When Stevens later was appointed to the state Senate in 2002, Allen testified, Stevens kept his monthly VECO contract. Allen said he did not feel right cutting financial ties to Stevens because of his appointment. However, the only work he did, Smith testified, was giving advice on legislative issues, lobbying colleagues and official acts before the Legislature.
Over five years in office, VECO paid Stevens $243,250 - a sum far exceeding the dribbles of cash received by two former lawmakers convicted of taking VECO bribes.
Kott was convicted of accepting nearly $9,000, a $2,500 political poll and the promise of a job after he left the legislature.
Kohring was convicted of accepting at least $2,600.
Tom Anderson, convicted of taking nearly $24,000 from what he thought was a private prison company, also had a $20,000 contract with VECO for which he performed no work, according to Smith. Anderson was not charged in that matter.
All three cases relied heavily on audio or video evidence secretly recorded by the FBI, something that may be lacking in the Stevens' investigation.
Without referring to Stevens, Barcella said there are legal reasons why a person named as the recipient of a bribe might not be charged.
It is legally possible, he said, for someone to be guilty of offering a bribe without the recipient being charged. The crime requires specific intent, he said.
"The giver and the receiver, in the sense being in the same mind," he said. It's unusual but not unheard of to have differing intents, he said.
Barcella also said prosecutors aiming at high profile targets want a strong case before ordering an arrest.
"The practical side of it is, if you're shooting for a king, you better get that first shot between the eyes," he said.
Indicting a suspect starts the clock on the trial process, giving prosecutors deadlines to make their case. Prosecutors would want to make sure they had as solid a case as possible before they did that, Barcella said.
But the simplest explanation for why Stevens has not faced a judge is that his case could involve more than the gang at VECO.
Investigators are reviewing Stevens' ties to the $2 billion per year commercial fishing industry and federal legislation pushed by his powerful father that could have directly or indirectly aided him.
Ben Stevens was the first board chairman of the Alaska Fisheries Marketing Board, which provided federal money to promote Alaska seafood, a program created with a funding earmark by Sen. Ted Stevens. The board approved grants to companies that paid the younger Stevens consulting fees, according to state financial disclosure reports.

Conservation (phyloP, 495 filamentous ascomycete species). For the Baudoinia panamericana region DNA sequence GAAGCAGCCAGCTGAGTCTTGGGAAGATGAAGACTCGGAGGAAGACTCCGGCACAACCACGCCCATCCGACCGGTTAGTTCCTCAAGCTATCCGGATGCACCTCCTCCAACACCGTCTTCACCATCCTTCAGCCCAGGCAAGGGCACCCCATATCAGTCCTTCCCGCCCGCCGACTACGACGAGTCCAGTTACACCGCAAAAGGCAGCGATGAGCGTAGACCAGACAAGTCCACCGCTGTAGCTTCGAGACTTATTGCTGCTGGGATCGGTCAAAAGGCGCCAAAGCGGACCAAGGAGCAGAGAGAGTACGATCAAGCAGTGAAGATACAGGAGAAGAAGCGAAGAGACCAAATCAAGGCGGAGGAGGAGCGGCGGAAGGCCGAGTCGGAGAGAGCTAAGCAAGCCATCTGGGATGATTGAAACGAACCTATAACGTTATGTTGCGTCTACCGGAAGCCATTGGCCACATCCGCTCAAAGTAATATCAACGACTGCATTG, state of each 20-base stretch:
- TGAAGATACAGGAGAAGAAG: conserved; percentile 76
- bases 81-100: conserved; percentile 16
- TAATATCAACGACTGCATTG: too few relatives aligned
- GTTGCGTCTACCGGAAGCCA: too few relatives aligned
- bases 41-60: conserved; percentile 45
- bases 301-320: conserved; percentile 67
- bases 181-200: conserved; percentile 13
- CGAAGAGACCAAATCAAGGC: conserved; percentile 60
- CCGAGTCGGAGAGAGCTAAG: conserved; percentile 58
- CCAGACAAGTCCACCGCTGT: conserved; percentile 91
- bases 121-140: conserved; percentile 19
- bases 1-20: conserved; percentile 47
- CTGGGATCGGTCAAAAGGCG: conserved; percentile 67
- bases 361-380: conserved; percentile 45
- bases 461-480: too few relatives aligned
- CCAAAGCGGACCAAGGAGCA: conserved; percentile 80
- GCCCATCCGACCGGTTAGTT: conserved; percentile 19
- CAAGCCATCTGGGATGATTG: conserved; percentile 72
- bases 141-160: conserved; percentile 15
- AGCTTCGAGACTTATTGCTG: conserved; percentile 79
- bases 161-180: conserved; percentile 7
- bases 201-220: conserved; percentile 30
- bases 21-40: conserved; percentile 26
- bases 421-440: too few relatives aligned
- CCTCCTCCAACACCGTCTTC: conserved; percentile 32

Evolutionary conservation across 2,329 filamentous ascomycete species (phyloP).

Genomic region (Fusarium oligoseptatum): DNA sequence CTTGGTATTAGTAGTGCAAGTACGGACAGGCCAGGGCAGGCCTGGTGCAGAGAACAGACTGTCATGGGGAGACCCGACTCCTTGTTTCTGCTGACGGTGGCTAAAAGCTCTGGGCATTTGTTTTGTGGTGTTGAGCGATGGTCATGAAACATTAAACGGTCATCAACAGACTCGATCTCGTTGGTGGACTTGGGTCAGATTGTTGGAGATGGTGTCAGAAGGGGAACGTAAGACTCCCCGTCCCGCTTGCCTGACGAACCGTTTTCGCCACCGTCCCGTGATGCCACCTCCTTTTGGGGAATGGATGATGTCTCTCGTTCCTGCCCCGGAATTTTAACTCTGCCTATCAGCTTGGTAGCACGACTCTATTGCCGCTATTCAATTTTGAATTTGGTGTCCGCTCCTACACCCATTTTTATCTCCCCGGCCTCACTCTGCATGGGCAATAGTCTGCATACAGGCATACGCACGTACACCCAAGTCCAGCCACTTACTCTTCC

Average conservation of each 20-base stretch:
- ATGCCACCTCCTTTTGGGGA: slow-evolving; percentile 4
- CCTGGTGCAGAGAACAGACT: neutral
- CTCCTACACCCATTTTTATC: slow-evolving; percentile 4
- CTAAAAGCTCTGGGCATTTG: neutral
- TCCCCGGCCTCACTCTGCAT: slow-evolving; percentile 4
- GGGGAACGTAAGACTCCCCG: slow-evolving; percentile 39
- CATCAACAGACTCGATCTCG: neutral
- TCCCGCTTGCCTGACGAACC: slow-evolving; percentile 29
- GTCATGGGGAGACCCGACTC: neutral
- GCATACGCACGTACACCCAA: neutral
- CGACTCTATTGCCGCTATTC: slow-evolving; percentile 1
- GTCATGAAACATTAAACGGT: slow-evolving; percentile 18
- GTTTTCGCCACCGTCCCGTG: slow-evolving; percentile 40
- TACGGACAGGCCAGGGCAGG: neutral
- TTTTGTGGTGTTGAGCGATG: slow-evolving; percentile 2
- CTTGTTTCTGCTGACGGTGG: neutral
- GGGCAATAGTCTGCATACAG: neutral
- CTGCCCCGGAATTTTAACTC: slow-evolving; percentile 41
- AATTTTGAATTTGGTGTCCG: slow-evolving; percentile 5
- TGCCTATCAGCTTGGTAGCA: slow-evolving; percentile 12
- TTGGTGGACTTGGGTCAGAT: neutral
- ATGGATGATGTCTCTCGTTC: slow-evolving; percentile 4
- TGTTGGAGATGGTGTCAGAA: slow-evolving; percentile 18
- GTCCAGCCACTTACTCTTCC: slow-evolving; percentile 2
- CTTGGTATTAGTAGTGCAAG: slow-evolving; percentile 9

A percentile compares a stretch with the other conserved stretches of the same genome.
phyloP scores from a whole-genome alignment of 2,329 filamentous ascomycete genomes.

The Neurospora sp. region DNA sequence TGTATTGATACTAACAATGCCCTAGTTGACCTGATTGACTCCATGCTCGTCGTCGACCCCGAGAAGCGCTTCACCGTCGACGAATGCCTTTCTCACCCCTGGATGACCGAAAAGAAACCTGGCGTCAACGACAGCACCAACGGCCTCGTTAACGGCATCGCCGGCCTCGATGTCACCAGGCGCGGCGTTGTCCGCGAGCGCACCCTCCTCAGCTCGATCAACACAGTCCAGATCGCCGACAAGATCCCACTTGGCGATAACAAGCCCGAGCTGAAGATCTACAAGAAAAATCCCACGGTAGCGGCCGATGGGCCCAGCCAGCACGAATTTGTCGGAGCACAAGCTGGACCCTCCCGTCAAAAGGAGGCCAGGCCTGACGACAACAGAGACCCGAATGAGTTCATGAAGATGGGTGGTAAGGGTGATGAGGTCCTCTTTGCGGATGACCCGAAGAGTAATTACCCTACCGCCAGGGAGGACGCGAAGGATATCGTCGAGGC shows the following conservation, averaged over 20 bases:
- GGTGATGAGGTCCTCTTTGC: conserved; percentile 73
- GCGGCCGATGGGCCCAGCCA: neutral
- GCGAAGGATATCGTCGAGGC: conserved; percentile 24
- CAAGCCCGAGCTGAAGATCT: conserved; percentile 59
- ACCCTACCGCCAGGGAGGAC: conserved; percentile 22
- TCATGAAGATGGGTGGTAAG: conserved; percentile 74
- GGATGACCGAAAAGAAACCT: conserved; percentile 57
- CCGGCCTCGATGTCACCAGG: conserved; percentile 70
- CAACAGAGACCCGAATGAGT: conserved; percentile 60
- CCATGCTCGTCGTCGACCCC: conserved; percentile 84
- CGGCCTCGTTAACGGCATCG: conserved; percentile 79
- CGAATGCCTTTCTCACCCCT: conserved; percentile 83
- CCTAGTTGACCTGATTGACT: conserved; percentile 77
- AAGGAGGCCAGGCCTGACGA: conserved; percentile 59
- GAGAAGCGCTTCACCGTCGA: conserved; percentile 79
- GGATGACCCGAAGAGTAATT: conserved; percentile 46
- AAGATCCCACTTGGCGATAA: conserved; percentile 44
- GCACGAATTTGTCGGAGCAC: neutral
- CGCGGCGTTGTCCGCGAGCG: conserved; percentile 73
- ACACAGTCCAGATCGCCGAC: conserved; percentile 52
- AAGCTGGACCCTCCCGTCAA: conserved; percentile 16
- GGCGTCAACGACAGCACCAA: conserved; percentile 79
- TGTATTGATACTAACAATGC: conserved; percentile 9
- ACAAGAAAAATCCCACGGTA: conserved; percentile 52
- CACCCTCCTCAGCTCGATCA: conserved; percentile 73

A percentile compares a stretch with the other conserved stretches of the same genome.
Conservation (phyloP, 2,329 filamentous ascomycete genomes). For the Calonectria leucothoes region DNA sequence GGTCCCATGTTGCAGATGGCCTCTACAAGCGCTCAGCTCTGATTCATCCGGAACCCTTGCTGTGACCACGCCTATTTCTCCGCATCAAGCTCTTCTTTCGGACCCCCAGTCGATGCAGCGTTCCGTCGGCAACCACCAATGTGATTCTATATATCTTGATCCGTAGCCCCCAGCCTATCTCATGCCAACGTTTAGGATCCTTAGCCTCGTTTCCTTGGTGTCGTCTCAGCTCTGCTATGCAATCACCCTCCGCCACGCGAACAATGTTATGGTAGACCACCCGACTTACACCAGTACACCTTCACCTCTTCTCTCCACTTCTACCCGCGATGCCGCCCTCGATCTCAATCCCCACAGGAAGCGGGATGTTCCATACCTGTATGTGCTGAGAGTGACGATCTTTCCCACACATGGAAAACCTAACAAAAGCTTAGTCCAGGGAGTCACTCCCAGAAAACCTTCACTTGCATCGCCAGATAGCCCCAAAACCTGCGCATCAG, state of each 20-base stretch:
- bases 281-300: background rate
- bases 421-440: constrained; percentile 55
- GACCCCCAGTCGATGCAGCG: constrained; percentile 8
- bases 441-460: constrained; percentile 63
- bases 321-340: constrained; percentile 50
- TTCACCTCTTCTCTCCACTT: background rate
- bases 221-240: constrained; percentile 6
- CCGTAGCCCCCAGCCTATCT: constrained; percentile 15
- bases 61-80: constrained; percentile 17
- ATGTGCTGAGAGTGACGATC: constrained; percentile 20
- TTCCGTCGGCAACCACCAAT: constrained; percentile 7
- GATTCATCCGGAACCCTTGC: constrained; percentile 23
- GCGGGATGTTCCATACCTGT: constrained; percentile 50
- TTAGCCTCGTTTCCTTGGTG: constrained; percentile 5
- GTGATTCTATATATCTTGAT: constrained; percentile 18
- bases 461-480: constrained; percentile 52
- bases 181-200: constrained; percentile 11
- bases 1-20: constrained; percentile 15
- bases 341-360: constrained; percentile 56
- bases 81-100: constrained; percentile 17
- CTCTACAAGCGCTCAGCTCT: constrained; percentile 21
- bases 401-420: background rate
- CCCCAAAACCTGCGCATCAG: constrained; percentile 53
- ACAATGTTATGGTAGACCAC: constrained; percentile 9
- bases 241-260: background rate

An earmark in 2003 gave exclusive pollock fishing rights to Alaska natives in Adak, an Aleutians Island community. The measure was worth millions for Adak Fisheries to manage the catch of pollock, the lucrative whitefish commonly used in fish sticks and fish sandwiches.
The company paid Ben Stevens $295,000 between 2000 and 2004, according to state financial disclosure reports. When the earmark went through, Ben Stevens also secretly held an option to buy into Adak Fisheries.
Congress in 2000 approved a $100 million federal loan program to buy out Alaska crab boats, trim the size of the fleet and boost prices. The Bering Sea Crab Effort Reduction Fund, an industry group that supported the buyout program, hired Ben Stevens' company, Advance North, as a consultant.
Congress in 2004 approved a $50 million loan program that, like the crab buyback, sought to trim the Alaska salmon fleet. The Southeast Alaska Seiners Association, a salmon fishing organization, hired Advance North to help push the deal. Ben Stevens was not a federal lobbyist and the salmon fishing group said Stevens' business partner, Trevor McCabe, did the lobbying. McCabe is a former legislative director for Sen. Ted Stevens.
Through his spokesman Thursday, Ted Stevens reiterated his long-standing policy of not discussing pending investigations - including reviews of substantial renovations performed by VECO at his Alaska home - so he will not be perceived as trying to influence the investigation.